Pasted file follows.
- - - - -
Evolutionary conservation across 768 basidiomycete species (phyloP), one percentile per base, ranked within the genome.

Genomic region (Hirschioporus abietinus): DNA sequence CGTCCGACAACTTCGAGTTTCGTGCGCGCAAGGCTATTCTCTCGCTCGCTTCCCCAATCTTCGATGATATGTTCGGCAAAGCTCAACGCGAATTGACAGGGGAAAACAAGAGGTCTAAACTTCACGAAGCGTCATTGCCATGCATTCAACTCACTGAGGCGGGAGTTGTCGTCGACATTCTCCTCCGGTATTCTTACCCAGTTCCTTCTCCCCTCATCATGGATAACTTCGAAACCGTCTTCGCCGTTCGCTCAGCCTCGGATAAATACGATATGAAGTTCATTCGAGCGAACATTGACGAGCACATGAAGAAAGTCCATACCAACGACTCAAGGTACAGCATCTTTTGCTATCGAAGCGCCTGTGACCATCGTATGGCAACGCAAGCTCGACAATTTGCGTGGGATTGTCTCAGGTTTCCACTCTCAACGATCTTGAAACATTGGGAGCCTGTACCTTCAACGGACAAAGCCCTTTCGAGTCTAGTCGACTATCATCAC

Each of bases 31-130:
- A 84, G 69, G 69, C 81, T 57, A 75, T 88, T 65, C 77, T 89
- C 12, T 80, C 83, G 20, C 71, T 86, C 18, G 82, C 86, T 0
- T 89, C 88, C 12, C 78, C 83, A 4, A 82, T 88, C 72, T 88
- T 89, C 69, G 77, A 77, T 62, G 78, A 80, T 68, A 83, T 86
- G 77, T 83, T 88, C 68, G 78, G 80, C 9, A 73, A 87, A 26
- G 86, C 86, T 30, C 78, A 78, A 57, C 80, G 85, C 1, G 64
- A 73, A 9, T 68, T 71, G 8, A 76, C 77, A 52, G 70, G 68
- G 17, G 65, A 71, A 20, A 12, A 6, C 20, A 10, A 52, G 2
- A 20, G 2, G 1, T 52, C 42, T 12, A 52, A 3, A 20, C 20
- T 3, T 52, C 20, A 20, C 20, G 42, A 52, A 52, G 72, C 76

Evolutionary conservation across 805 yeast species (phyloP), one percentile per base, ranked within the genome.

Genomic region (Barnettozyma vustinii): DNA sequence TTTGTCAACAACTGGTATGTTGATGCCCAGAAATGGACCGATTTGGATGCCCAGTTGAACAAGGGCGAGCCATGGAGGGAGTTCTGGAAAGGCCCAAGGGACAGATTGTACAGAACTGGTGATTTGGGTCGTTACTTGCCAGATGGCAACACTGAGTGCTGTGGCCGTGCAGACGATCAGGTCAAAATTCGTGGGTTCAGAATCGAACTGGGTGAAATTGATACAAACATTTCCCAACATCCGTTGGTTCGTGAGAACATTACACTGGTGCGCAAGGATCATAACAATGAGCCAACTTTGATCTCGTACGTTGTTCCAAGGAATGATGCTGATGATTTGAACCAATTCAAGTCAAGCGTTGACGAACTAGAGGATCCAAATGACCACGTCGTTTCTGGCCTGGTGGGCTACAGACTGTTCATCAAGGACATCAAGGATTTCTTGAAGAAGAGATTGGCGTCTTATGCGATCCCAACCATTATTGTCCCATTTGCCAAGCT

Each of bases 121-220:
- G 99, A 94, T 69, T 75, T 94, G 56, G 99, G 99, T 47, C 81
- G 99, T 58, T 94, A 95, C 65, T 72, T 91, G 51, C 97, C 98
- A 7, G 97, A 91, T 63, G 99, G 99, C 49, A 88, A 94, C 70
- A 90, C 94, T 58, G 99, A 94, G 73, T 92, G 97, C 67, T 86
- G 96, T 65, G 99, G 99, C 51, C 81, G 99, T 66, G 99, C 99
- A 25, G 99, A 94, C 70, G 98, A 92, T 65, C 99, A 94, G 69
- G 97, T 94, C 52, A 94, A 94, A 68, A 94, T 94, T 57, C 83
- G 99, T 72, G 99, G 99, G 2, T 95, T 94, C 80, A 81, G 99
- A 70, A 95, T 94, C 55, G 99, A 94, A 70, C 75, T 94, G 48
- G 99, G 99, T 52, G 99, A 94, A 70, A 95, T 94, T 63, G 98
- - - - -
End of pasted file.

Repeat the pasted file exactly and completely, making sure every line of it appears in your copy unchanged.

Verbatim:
Evolutionary conservation across 768 basidiomycete species (phyloP), one percentile per base, ranked within the genome.

Genomic region (Hirschioporus abietinus): DNA sequence CGTCCGACAACTTCGAGTTTCGTGCGCGCAAGGCTATTCTCTCGCTCGCTTCCCCAATCTTCGATGATATGTTCGGCAAAGCTCAACGCGAATTGACAGGGGAAAACAAGAGGTCTAAACTTCACGAAGCGTCATTGCCATGCATTCAACTCACTGAGGCGGGAGTTGTCGTCGACATTCTCCTCCGGTATTCTTACCCAGTTCCTTCTCCCCTCATCATGGATAACTTCGAAACCGTCTTCGCCGTTCGCTCAGCCTCGGATAAATACGATATGAAGTTCATTCGAGCGAACATTGACGAGCACATGAAGAAAGTCCATACCAACGACTCAAGGTACAGCATCTTTTGCTATCGAAGCGCCTGTGACCATCGTATGGCAACGCAAGCTCGACAATTTGCGTGGGATTGTCTCAGGTTTCCACTCTCAACGATCTTGAAACATTGGGAGCCTGTACCTTCAACGGACAAAGCCCTTTCGAGTCTAGTCGACTATCATCAC

Each of bases 31-130:
- A 84, G 69, G 69, C 81, T 57, A 75, T 88, T 65, C 77, T 89
- C 12, T 80, C 83, G 20, C 71, T 86, C 18, G 82, C 86, T 0
- T 89, C 88, C 12, C 78, C 83, A 4, A 82, T 88, C 72, T 88
- T 89, C 69, G 77, A 77, T 62, G 78, A 80, T 68, A 83, T 86
- G 77, T 83, T 88, C 68, G 78, G 80, C 9, A 73, A 87, A 26
- G 86, C 86, T 30, C 78, A 78, A 57, C 80, G 85, C 1, G 64
- A 73, A 9, T 68, T 71, G 8, A 76, C 77, A 52, G 70, G 68
- G 17, G 65, A 71, A 20, A 12, A 6, C 20, A 10, A 52, G 2
- A 20, G 2, G 1, T 52, C 42, T 12, A 52, A 3, A 20, C 20
- T 3, T 52, C 20, A 20, C 20, G 42, A 52, A 52, G 72, C 76

Evolutionary conservation across 805 yeast species (phyloP), one percentile per base, ranked within the genome.

Genomic region (Barnettozyma vustinii): DNA sequence TTTGTCAACAACTGGTATGTTGATGCCCAGAAATGGACCGATTTGGATGCCCAGTTGAACAAGGGCGAGCCATGGAGGGAGTTCTGGAAAGGCCCAAGGGACAGATTGTACAGAACTGGTGATTTGGGTCGTTACTTGCCAGATGGCAACACTGAGTGCTGTGGCCGTGCAGACGATCAGGTCAAAATTCGTGGGTTCAGAATCGAACTGGGTGAAATTGATACAAACATTTCCCAACATCCGTTGGTTCGTGAGAACATTACACTGGTGCGCAAGGATCATAACAATGAGCCAACTTTGATCTCGTACGTTGTTCCAAGGAATGATGCTGATGATTTGAACCAATTCAAGTCAAGCGTTGACGAACTAGAGGATCCAAATGACCACGTCGTTTCTGGCCTGGTGGGCTACAGACTGTTCATCAAGGACATCAAGGATTTCTTGAAGAAGAGATTGGCGTCTTATGCGATCCCAACCATTATTGTCCCATTTGCCAAGCT

Each of bases 121-220:
- G 99, A 94, T 69, T 75, T 94, G 56, G 99, G 99, T 47, C 81
- G 99, T 58, T 94, A 95, C 65, T 72, T 91, G 51, C 97, C 98
- A 7, G 97, A 91, T 63, G 99, G 99, C 49, A 88, A 94, C 70
- A 90, C 94, T 58, G 99, A 94, G 73, T 92, G 97, C 67, T 86
- G 96, T 65, G 99, G 99, C 51, C 81, G 99, T 66, G 99, C 99
- A 25, G 99, A 94, C 70, G 98, A 92, T 65, C 99, A 94, G 69
- G 97, T 94, C 52, A 94, A 94, A 68, A 94, T 94, T 57, C 83
- G 99, T 72, G 99, G 99, G 2, T 95, T 94, C 80, A 81, G 99
- A 70, A 95, T 94, C 55, G 99, A 94, A 70, C 75, T 94, G 48
- G 99, G 99, T 52, G 99, A 94, A 70, A 95, T 94, T 63, G 98